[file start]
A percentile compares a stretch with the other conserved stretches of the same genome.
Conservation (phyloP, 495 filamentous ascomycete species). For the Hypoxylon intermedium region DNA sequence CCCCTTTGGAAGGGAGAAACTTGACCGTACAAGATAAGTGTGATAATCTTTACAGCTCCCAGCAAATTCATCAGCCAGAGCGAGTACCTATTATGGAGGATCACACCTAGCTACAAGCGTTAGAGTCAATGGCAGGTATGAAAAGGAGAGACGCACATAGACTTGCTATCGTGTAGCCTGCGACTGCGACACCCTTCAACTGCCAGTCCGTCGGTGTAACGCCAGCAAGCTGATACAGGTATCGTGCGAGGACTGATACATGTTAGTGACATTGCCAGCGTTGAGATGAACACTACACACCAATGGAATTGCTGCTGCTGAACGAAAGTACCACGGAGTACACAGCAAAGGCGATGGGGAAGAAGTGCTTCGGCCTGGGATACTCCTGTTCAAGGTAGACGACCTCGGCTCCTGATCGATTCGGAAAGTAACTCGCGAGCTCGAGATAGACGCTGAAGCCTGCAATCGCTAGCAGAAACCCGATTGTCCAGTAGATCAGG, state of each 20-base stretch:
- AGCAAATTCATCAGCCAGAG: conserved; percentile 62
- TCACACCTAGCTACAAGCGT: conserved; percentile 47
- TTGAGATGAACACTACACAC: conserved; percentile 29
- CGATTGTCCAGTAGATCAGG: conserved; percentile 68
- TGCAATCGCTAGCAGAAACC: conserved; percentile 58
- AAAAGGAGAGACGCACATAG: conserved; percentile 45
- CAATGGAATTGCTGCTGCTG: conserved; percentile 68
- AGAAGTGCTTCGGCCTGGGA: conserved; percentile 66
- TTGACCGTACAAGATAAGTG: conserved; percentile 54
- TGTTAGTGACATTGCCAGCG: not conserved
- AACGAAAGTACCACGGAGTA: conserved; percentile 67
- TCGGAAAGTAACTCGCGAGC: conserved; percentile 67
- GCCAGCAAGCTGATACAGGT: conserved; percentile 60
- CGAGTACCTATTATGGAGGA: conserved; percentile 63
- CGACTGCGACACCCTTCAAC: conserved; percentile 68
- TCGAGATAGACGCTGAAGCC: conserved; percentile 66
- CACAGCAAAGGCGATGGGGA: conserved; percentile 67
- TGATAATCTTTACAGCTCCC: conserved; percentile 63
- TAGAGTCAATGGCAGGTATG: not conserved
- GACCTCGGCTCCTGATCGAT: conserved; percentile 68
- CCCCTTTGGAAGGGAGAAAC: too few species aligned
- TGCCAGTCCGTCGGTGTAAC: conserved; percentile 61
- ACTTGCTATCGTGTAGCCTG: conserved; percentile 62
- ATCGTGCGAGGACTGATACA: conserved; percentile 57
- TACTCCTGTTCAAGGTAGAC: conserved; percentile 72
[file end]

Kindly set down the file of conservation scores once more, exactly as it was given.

A percentile compares a stretch with the other conserved stretches of the same genome.
Conservation (phyloP, 495 filamentous ascomycete species). For the Hypoxylon intermedium region DNA sequence CCCCTTTGGAAGGGAGAAACTTGACCGTACAAGATAAGTGTGATAATCTTTACAGCTCCCAGCAAATTCATCAGCCAGAGCGAGTACCTATTATGGAGGATCACACCTAGCTACAAGCGTTAGAGTCAATGGCAGGTATGAAAAGGAGAGACGCACATAGACTTGCTATCGTGTAGCCTGCGACTGCGACACCCTTCAACTGCCAGTCCGTCGGTGTAACGCCAGCAAGCTGATACAGGTATCGTGCGAGGACTGATACATGTTAGTGACATTGCCAGCGTTGAGATGAACACTACACACCAATGGAATTGCTGCTGCTGAACGAAAGTACCACGGAGTACACAGCAAAGGCGATGGGGAAGAAGTGCTTCGGCCTGGGATACTCCTGTTCAAGGTAGACGACCTCGGCTCCTGATCGATTCGGAAAGTAACTCGCGAGCTCGAGATAGACGCTGAAGCCTGCAATCGCTAGCAGAAACCCGATTGTCCAGTAGATCAGG, state of each 20-base stretch:
- AGCAAATTCATCAGCCAGAG: conserved; percentile 62
- TCACACCTAGCTACAAGCGT: conserved; percentile 47
- TTGAGATGAACACTACACAC: conserved; percentile 29
- CGATTGTCCAGTAGATCAGG: conserved; percentile 68
- TGCAATCGCTAGCAGAAACC: conserved; percentile 58
- AAAAGGAGAGACGCACATAG: conserved; percentile 45
- CAATGGAATTGCTGCTGCTG: conserved; percentile 68
- AGAAGTGCTTCGGCCTGGGA: conserved; percentile 66
- TTGACCGTACAAGATAAGTG: conserved; percentile 54
- TGTTAGTGACATTGCCAGCG: not conserved
- AACGAAAGTACCACGGAGTA: conserved; percentile 67
- TCGGAAAGTAACTCGCGAGC: conserved; percentile 67
- GCCAGCAAGCTGATACAGGT: conserved; percentile 60
- CGAGTACCTATTATGGAGGA: conserved; percentile 63
- CGACTGCGACACCCTTCAAC: conserved; percentile 68
- TCGAGATAGACGCTGAAGCC: conserved; percentile 66
- CACAGCAAAGGCGATGGGGA: conserved; percentile 67
- TGATAATCTTTACAGCTCCC: conserved; percentile 63
- TAGAGTCAATGGCAGGTATG: not conserved
- GACCTCGGCTCCTGATCGAT: conserved; percentile 68
- CCCCTTTGGAAGGGAGAAAC: too few species aligned
- TGCCAGTCCGTCGGTGTAAC: conserved; percentile 61
- ACTTGCTATCGTGTAGCCTG: conserved; percentile 62
- ATCGTGCGAGGACTGATACA: conserved; percentile 57
- TACTCCTGTTCAAGGTAGAC: conserved; percentile 72